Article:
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NEW YORK (TheStreet) -- I had high expectations for Marissa Mayer as Yahoo!'s (YHOO) new CEO, but even I was impressed with her performance on her first earnings call on Monday.

In fact, I haven't heard a more impressive tech executive on an earnings call this year including Mark Zuckerberg, Sheryl Sandberg and Larry Page.

Maybe it's because I've gotten used to listening to Carol Bartz or Scott Thompson on these calls, but listening to Mayer was like manna from heaven. There was no confusing and vague language. There was no head-scratching over her stated plans. It was clear and direct. It was also realistic.

She sees Yahoo! as it is, not as she wants it to be. She sees both its weaknesses and its many overlooked strengths.

This is a huge change.

There can be no "fixes" at the company until it correctly sees the problems that must get corrected. That includes "dumb" things like Yahoo!'s siloed technology across its various properties that don't talk to each other and allow for knowledge sharing of users across them. It also includes tweaking mobile search in the past quarter and seeing it pay immediate dividends.

Beyond the financial stuff that new CEO Ken Goldman covered, there were two areas that Mayer covered that really stood out: Yahoo!'s ability to partner, and search.

Carlos Kirjner of Bernstein asked her whether Yahoo! could "win in mobile without an operating system? Or in the long term wouldn't companies like


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, or even


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, who control the platform, end up disseminating

sic you from any application whether it's material value or that turns out to be important for end users?"

Here's what she said:

In terms of winning in mobile without a mobile OS, I actually view that one of the advantages here is that we don't have a mobile operating system because it allows us to operate and innovate and provide our products across all the different platforms. So we would like to offer our products on iOS as well as on Android. And I think that it's important to remember that, that list of items, checking stocks, checking news, checking weather, sharing photos, getting all of the -- all of those types of things are things that people do on the phone. And in that situation, Yahoo! has a unique set of content that we can provide our end-users, and that's something we've invested a lot in and I think it's something that is differentiating and a unique advantage.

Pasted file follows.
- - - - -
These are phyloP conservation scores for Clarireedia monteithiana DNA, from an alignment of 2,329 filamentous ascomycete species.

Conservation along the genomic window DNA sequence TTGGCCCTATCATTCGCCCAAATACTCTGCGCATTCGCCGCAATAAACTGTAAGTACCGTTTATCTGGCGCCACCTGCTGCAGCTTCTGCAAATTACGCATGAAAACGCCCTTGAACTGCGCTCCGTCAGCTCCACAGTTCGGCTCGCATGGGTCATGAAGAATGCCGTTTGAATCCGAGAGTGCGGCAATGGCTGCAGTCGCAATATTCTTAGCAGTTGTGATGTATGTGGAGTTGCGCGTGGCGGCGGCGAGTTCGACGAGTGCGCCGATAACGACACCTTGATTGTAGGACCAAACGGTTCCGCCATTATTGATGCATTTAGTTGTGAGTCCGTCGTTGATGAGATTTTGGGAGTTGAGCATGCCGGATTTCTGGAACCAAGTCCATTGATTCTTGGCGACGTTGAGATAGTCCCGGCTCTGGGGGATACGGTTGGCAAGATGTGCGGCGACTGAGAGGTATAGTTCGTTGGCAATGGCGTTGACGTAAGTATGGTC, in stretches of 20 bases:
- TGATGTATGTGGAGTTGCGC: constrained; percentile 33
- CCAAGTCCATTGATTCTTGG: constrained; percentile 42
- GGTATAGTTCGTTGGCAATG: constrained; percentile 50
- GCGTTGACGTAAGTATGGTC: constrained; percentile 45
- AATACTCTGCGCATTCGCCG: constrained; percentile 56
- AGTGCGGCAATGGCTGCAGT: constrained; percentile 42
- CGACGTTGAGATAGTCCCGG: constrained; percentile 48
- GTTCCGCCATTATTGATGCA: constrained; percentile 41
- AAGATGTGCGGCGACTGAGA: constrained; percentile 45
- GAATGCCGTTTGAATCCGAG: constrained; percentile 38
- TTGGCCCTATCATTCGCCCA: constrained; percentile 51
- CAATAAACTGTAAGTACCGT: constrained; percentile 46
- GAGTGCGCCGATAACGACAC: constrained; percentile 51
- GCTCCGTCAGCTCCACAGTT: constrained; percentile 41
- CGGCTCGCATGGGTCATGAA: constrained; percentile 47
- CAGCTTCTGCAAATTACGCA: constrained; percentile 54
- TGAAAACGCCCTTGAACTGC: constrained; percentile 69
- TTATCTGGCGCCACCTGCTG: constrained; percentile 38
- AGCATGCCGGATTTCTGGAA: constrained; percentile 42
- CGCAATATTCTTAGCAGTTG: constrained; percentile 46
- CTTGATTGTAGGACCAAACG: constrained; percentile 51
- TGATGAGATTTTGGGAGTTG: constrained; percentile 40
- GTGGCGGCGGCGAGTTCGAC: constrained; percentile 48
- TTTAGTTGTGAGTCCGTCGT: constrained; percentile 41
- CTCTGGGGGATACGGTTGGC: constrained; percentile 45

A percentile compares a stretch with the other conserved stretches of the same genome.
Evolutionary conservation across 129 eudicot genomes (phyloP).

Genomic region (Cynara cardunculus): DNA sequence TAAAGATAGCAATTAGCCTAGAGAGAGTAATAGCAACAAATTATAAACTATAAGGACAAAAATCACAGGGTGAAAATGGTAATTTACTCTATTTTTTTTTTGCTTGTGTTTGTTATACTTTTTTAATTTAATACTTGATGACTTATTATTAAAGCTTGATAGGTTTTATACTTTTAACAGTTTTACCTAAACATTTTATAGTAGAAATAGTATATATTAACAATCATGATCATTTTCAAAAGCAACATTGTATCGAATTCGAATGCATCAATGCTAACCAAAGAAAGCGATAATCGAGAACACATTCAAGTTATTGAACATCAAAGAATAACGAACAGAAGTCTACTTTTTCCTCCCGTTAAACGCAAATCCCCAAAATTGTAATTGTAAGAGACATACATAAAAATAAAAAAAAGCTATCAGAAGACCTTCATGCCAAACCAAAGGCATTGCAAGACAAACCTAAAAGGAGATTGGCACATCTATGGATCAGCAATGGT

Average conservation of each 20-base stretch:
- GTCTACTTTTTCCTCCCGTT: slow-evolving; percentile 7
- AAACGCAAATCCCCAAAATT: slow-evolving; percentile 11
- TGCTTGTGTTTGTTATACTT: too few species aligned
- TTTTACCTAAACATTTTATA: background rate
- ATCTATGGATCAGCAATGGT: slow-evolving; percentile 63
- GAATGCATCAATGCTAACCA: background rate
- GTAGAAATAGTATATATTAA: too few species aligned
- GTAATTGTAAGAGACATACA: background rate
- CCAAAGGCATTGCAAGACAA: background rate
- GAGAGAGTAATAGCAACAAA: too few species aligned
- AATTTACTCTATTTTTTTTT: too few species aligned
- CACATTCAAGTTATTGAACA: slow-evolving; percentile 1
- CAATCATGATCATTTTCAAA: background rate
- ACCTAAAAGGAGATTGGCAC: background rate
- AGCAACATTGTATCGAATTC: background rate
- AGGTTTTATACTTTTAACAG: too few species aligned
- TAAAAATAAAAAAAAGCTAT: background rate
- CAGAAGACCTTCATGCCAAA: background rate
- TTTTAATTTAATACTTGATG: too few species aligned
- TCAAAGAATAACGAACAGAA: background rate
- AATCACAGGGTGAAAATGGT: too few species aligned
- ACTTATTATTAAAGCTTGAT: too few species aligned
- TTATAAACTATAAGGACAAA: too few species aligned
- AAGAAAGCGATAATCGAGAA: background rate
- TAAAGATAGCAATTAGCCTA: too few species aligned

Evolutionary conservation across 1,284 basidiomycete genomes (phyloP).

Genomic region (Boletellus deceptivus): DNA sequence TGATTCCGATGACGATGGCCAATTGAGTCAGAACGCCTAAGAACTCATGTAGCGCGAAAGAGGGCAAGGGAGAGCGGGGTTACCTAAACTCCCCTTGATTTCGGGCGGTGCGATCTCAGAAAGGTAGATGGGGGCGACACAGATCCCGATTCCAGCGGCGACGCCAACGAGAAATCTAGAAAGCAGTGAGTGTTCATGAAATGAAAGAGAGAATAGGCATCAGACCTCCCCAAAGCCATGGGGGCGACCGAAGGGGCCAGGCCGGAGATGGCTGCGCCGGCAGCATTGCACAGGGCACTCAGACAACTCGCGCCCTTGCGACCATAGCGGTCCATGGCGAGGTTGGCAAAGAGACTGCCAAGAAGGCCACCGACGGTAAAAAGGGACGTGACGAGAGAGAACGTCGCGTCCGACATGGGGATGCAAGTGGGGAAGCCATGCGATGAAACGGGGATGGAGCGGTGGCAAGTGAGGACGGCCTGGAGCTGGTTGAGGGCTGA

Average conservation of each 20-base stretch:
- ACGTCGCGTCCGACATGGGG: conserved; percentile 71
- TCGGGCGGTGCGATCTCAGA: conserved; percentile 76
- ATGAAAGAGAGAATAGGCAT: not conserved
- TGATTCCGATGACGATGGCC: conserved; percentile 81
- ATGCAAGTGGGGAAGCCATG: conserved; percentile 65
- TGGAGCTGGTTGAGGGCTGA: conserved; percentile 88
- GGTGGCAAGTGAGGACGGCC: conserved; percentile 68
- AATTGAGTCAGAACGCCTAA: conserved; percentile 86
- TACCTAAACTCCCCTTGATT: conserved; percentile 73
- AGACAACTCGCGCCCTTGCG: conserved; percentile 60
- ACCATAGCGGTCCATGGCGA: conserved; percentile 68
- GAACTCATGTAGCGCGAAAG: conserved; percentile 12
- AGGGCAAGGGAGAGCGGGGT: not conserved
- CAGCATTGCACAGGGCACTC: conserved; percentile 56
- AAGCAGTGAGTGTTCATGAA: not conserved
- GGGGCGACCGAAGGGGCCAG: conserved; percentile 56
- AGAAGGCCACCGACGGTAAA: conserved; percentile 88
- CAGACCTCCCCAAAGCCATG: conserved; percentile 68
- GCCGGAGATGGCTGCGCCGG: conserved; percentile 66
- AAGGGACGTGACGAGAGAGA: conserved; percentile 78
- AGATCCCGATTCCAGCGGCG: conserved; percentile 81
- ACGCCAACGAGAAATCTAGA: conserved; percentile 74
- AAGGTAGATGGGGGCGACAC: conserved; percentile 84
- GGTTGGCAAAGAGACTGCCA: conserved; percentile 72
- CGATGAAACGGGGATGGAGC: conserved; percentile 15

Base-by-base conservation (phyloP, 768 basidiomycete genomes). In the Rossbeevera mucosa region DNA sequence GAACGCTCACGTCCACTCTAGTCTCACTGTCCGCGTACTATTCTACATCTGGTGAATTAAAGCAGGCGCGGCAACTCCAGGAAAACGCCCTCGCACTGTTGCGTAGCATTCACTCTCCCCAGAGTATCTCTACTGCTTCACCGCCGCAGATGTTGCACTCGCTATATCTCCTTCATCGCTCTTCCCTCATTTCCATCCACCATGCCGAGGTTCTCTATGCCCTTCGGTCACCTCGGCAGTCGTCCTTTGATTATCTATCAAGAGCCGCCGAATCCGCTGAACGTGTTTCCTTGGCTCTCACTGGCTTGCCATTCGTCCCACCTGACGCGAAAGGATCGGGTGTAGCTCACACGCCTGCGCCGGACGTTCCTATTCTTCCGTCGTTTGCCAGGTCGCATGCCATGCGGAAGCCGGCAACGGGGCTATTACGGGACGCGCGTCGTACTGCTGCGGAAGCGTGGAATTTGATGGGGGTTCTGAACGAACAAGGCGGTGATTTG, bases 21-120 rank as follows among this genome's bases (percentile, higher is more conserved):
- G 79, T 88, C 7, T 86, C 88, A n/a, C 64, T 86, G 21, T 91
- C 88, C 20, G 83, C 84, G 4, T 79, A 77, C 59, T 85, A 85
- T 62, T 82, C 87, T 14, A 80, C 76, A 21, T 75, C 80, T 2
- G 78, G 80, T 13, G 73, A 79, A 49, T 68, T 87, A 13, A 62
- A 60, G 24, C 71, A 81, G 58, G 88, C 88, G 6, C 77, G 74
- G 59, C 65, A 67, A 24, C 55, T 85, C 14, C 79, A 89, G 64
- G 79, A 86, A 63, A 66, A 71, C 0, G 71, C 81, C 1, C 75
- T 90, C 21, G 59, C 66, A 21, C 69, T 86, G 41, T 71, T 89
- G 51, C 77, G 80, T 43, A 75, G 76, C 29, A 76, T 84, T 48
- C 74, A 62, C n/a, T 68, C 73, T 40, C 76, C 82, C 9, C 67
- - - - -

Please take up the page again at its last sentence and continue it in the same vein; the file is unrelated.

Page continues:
Of course she's right. What other company in the mobile space could announce partnerships tomorrow with either Apple, Microsoft, Google or


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or a combination thereof? It is really unique and a source of tremendous value for the company.

It's also a point completely overlooked by Yahoo! critics who like to point out that Yahoo! hasn't done anything in mobile yet. She said as much on the call Monday. But that can change quickly with the right kind of partners no one else has.

And it potentially makes Yahoo! very interesting as the subject of acquisition rumors down the road once it does more of the cleanup of its internal processes.

On search, what stood out to me was that she mentioned "search" first in a list of the "core components of Yahoo!'s business" at the beginning of her talk. She clearly sees the problems that exist with the search partnership between Microsoft and Yahoo!.

She was asked whether search or display was a bigger opportunity for Yahoo:

In terms of your second question, search versus display, these are already two very large, very successful businesses, so think it's difficult to say which one we should choose. It's somewhat of a false dichotomy. That said, I do think that there is potentially more upside in search. We can see right now that given some of the monetization challenges we've faced, that there is an opportunity there to improve monetization. That said, the content investment that we've made yields so many impressions and page views and so much opportunity around brand advertisement that is very compelling.

So, although she'll work on both (why wouldn't she?), she does see search as a bigger opportunity for the company.

But, how can it be? Critics keeps saying search might be going away. Mark Mahaney of Citi has been a perennial Yahoo! skeptic and immediately turned up his nose that Yahoo!'s board hired Mayer instead of following his advice of basically returning all cash to shareholders and essentially winding down operations.